• Create mentoring habits. Leaders in training might begin by connecting every other week over breakfast. Then make the time more frequent or less according to need.
  • Develop quarterly rhythms to gather and assess the body of work being developed by those who are studying the scriptures together.
  • Schedule annual leader retreats to cast vision and reinforce discipline.

Guys

Our partners who are working with Antioch School cohorts should recognize that every component of an Antioch School training program fits within these broad structures.

“2 Timothy 2:2 is a mandate, not an option.”

Many things will distract you from fostering a training culture in your church or church network.  Congregational expectations may need to be corrected.  Ministry needs will demand your time. Developing new leaders will take longer than you planned. Despite this, if you are the leader giving concentrated effort to create a training culture, find courage and resolve in the knowledge that your strategic investment will bear fruit now just as it did in the early church.

Online College Students: 2014 Survey of Online Learning

Occasionally, we like to put the Antioch School in the context of the larger landscape.  The 2014 Survey of Online Learning gives us such an opportunity.  Here are some comments about the Antioch School in light of 11 key findings about online college students in the recent work by the Babsen Survey Research Group and the Online Learning Consortium.

1. Online students are enrolling at institutions further away from their residence.

A slight majority of undergraduates report enrolling in a campus or center within 100 miles of where they live but less than half of graduate students do the same. Three-year trends show students are increasingly willing to attend an institution farther from home. (In 2012, 80% reported attending an institution within 100 miles of where they lived. This declined to 69% in 2013 and 54% in 2014.) 

The Antioch School certainly fits this finding.  Only a small percentage of our students live within 100 miles of our headquarters.  For most of our students, it is the location of their own churches that is important, not the location of the Antioch School.

2. Although cost and financial aid are important to online students, these are not deciding factors in their selection of an online program.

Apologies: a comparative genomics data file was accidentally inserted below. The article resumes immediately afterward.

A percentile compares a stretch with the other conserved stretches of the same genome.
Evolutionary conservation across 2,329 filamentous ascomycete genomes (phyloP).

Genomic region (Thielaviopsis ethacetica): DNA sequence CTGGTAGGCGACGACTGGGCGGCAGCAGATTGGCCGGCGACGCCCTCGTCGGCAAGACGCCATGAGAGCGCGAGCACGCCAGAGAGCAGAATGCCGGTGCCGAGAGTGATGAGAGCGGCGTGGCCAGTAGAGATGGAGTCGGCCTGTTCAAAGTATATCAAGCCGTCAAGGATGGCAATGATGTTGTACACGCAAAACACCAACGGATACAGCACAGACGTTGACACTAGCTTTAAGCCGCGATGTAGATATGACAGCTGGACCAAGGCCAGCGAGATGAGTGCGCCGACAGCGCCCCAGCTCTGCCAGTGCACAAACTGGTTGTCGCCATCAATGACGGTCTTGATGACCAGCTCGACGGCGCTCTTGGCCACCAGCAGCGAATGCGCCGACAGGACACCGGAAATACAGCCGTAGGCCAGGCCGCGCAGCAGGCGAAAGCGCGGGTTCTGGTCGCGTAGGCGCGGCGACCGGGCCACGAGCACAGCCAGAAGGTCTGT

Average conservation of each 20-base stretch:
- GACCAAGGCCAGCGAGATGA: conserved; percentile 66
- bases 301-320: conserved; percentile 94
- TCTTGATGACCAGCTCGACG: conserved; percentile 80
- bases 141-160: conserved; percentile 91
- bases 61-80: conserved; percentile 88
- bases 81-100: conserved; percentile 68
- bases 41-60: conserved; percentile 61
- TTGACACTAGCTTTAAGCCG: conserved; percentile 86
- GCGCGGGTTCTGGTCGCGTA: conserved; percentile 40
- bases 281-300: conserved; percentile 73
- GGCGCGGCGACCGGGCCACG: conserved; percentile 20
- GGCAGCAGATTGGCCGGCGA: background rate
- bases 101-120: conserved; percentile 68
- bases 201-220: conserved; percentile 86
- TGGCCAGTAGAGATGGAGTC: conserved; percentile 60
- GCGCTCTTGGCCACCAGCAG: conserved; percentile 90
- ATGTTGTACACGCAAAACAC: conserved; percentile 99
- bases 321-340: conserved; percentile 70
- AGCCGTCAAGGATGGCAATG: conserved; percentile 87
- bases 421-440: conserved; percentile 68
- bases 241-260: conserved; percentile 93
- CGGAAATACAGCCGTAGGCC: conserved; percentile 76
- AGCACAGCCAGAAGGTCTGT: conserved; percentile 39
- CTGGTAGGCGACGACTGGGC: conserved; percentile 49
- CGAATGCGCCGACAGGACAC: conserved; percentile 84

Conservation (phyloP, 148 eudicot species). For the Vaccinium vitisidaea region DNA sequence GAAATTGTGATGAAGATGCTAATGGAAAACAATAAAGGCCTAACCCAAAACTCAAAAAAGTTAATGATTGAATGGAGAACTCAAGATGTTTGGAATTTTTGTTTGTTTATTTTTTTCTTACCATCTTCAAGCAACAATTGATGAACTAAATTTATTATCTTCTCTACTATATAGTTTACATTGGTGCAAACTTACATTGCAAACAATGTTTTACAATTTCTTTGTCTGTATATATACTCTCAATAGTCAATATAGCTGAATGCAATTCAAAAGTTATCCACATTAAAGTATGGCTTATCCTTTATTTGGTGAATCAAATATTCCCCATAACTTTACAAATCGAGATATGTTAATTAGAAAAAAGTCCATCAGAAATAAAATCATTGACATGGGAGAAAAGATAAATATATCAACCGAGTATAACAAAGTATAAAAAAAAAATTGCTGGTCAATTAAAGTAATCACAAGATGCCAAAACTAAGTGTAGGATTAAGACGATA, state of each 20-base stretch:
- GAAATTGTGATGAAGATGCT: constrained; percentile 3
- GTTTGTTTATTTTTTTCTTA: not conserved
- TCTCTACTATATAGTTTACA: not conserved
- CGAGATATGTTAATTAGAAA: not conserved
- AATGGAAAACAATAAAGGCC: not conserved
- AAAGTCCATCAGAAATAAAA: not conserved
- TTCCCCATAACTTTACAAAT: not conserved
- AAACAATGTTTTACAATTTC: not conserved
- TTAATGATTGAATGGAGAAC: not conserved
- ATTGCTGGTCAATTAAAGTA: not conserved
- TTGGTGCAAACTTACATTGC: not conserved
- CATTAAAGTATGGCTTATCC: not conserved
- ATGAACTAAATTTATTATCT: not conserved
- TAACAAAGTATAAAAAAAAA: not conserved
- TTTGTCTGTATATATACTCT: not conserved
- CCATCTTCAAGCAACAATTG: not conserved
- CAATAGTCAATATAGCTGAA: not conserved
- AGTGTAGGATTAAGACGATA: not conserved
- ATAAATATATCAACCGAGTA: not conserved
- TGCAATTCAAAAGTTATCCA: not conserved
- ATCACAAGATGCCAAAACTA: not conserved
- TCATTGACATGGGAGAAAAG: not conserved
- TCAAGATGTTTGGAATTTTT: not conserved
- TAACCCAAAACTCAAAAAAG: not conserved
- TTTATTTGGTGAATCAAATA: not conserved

Although cost remained a top selection factor and the most-often-asked question of enrollment advisors, students demonstrated that they are balancing quality and cost. Sixty-six percent of undergraduate online students and 79% of graduate online students who had already enrolled report that they did not select the least expensive program available. Financial aid was critical for about half of those surveyed, yet only 20% say they would not attend an institution if their financial aid needs had not been met.

The low cost of tuition in the Antioch School is an important factor for most Antioch School students because many would not be pursuing a degree if they didn’t think it was affordable.  Although the Antioch School does not offer federal financial aid, many students still do rely on the financial support of their churches or ministry organizations.

 3. Online students are looking to improve their employment situation and are satisfied with their investment in an online degree.

A large majority of students pursuing online degrees and certificates are doing so for employment-related reasons. They want full-time jobs, new jobs, better jobs, or need more training for their current jobs. Within a year of graduation, about 40% report improvement in their employment status, typically a raise or promotion. About 60% of undergraduates and 70% of graduate students report being completely satisfied with their investment of time and money.

Currently, most students enrolled in the Antioch School who are looking for employment related to their academic programs are doing so in vocational ministry fields.  However, most don’t see the connection between Antioch School programs and other vocational fields.  Yet, there is vast potential for using the Ministry Practicum (and additional practicum in the free elective category) to help students vocationally in fields for which there are connections in their churches.

4. High job placement rate is the most appealing marketing message.

 Given a choice of 18 different marketing messages, the overwhelming favorite was “90% job placement.” Three messages were runners-ups: “Earn your degree in one year,” “study at your own pace,” and “free textbooks.”

The Antioch School doesn’t market its high placement rate.  However, most of our students are already “placed” and being trained for ministry where they already are . . . as well as for the church planting efforts of their churches.

 5. Although many universities prefer to price by credit hour, most students prefer to think of the total degree cost. In general, students appear to be confused about the price they pay.

 Most students, both undergraduate and graduate, prefer to think about cost in terms of the entire degree with per course pricing their second choice at 33%. Per credit is the least favored way to think about price.